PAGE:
Support parties to develop many possible solutions
An idea by: Patricia Booij Lieuwes Denise Haacke Maud Vennemans Marieke Zee
Brainstom in 5 phases
Storm phase During this phase, both parties are going to make up 6 possible solutions in 3 minutes. The solutions may help to get to the final solution. Because of the time pressure, parties are being encouraged to think creative. No solution can be wrong, this has to be clear for all parties. It is important not to give criticism on any of the ideas, this because criticism can have a negative outcome on the quantity and quality of the ideas. According to Fisher, Ury and Patton “joint brainstorming sessions have the great advantages of producing ideas which take into account the interests of all those involved, of creating a climate of joint problem-solving, and of educating each side about the concerns of the other’’. 
Exchange phase Both parties get to see the solutions the other party has made up. Each party chooses 3 solutions from the other party that they think can help them finding the final solution. Parties do not shout the ideas they come up with immediately, they have to write them done. This because brainstorming than is less productive; when one party gives his or her ideas the other party does not have the opportunity to give his or her own ideas, besides that parties can become unable to find new ideas themselves.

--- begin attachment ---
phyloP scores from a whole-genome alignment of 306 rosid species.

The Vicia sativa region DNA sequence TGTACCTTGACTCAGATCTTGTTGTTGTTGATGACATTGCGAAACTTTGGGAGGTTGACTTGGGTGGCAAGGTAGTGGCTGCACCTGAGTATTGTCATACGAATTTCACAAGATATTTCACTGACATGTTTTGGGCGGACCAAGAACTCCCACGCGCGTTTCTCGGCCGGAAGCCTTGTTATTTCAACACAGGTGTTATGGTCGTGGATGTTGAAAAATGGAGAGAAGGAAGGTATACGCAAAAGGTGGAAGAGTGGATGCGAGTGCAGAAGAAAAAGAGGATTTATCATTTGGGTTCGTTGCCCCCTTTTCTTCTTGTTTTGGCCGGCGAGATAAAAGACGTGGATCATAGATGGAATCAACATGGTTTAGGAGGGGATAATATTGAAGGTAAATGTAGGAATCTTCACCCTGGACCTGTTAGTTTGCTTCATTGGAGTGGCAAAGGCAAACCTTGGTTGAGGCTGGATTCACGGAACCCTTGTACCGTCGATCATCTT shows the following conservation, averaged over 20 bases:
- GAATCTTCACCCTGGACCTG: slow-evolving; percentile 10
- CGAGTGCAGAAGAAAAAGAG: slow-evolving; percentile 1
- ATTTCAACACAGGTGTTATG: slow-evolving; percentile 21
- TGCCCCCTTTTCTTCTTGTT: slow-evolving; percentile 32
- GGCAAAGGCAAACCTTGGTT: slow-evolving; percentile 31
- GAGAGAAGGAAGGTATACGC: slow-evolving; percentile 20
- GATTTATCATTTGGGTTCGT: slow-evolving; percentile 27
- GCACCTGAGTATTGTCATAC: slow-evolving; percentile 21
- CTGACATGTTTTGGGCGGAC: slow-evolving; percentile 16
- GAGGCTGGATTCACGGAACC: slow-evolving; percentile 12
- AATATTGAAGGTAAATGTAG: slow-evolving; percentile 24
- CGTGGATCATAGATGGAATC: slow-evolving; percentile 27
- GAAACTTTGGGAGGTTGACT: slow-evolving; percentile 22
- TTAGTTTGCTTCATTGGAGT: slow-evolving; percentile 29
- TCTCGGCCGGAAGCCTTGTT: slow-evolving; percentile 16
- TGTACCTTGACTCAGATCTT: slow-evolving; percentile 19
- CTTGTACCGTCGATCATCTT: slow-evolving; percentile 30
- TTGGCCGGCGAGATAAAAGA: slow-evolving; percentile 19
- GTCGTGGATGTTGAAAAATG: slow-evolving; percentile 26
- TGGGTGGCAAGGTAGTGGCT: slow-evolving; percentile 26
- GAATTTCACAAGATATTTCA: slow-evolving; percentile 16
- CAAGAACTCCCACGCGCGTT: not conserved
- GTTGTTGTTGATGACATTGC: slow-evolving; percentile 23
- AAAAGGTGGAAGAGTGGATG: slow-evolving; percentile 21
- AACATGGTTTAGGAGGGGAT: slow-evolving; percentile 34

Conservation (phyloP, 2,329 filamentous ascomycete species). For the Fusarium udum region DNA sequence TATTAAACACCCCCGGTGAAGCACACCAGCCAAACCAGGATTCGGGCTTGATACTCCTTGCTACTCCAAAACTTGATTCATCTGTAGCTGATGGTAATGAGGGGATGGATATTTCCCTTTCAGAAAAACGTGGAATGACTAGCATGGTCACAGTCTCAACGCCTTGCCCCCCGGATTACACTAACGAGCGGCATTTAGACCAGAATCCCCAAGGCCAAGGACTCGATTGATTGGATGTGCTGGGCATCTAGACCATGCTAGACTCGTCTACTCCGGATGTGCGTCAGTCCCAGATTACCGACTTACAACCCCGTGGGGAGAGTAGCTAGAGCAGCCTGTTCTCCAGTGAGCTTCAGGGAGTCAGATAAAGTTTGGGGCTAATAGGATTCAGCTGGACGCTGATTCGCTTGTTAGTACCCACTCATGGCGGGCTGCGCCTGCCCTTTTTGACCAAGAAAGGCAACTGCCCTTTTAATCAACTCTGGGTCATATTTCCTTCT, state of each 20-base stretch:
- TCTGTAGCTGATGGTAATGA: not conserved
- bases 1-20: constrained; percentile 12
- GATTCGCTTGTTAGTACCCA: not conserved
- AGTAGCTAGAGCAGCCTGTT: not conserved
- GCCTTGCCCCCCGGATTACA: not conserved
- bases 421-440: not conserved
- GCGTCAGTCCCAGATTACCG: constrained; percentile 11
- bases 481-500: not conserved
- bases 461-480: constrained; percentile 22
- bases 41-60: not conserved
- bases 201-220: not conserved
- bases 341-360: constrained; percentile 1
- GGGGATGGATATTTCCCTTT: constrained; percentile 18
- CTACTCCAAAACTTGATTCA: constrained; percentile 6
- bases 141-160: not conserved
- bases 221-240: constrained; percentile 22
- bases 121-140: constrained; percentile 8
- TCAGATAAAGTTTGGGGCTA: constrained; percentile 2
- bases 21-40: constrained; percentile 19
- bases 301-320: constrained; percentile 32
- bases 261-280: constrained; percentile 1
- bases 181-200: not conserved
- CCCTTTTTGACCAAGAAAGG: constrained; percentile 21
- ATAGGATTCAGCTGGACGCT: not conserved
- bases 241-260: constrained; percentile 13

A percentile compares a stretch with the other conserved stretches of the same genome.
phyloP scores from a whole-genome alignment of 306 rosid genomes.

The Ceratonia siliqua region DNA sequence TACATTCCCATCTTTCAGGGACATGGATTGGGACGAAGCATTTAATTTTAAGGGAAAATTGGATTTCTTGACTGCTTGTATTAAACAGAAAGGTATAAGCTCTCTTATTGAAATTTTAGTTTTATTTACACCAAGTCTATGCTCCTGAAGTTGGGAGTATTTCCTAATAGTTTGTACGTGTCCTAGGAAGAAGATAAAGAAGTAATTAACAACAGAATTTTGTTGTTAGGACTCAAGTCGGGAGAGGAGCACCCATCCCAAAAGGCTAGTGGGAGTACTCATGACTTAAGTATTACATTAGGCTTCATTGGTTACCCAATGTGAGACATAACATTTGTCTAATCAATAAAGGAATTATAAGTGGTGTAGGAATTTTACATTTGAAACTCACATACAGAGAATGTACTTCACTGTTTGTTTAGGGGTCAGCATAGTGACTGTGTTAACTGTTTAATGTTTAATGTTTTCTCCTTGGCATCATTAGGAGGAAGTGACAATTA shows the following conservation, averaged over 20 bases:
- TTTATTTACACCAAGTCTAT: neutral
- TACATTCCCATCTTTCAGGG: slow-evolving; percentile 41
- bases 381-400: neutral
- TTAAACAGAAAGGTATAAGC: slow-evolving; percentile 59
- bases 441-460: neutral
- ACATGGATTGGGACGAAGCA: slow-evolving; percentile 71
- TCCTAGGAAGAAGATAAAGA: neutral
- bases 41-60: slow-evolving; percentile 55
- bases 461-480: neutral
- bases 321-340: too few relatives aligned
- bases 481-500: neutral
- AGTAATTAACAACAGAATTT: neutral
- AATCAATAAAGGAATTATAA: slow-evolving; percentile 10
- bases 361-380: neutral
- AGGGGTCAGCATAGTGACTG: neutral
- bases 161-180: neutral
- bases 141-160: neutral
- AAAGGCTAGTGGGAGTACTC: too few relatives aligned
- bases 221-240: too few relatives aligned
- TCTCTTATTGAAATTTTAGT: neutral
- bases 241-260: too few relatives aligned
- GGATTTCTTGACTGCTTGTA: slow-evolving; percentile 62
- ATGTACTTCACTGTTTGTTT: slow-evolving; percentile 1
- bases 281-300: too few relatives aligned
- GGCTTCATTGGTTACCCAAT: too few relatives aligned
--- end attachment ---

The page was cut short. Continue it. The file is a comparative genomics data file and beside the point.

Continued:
Negotiation phase: Together both parties are going to discuss the solutions that are still left. Both parties put their 3 solutions next to each other. Now they can see which solutions may seem similar and which perhaps can be combined. Parties work up to a final solution that works for them both. According to Osborn it is easier to reduce a lot of ideas to a good idea, than to find a solution to the problems in one idea. This is why we think brainstorming is so important; you can break through the difficulties in finding a way to work with just one solution, you can choose the best of all the possibilities given by the parties.
Composition phase: Every solution that now is left can be combined to make 1 proper solution for the dispute.
Solution: Now the ultimate solution for both parties has been reached.
 H. Prein, Trainingsboek conflicthantering en mediation, Houten: Bohn Stafleu Van Loghum 2009, p. 275.
 R. Fisher, W. Ury and B. Patton, Getting to Yes; negotiating an agreement without giving in, New York 1991, p. 65.
 Diehl, M., and Stroebe, W. Productivity Loss in Brainstorming Groups: Towards a Solution of a Riddle, Journal of Personality and Social Psychology 53, 3 (1987), p. 497- 509.
 A. Osborn, Applied Imagination: Principles and Procedures of Creative Problem Solving, New York: Scribner 1963.
Creative solutions that are identified by the parties themselves are often the most effective. How do you get parties to work on creative solutions, instead of blaming each other?
What to do
Making people see what happens if they do not find a solution: Facilitators of CEWLA in Egypt explain to parties the risks of not finding a solution and going to court.
Emphasize that parties need to find a solution themselves: The Karen facilitators in north Thailand and lawyers for Praxis in Azerbaijan emphasize that the parties need to find a solution to the problem together and support creative thinking.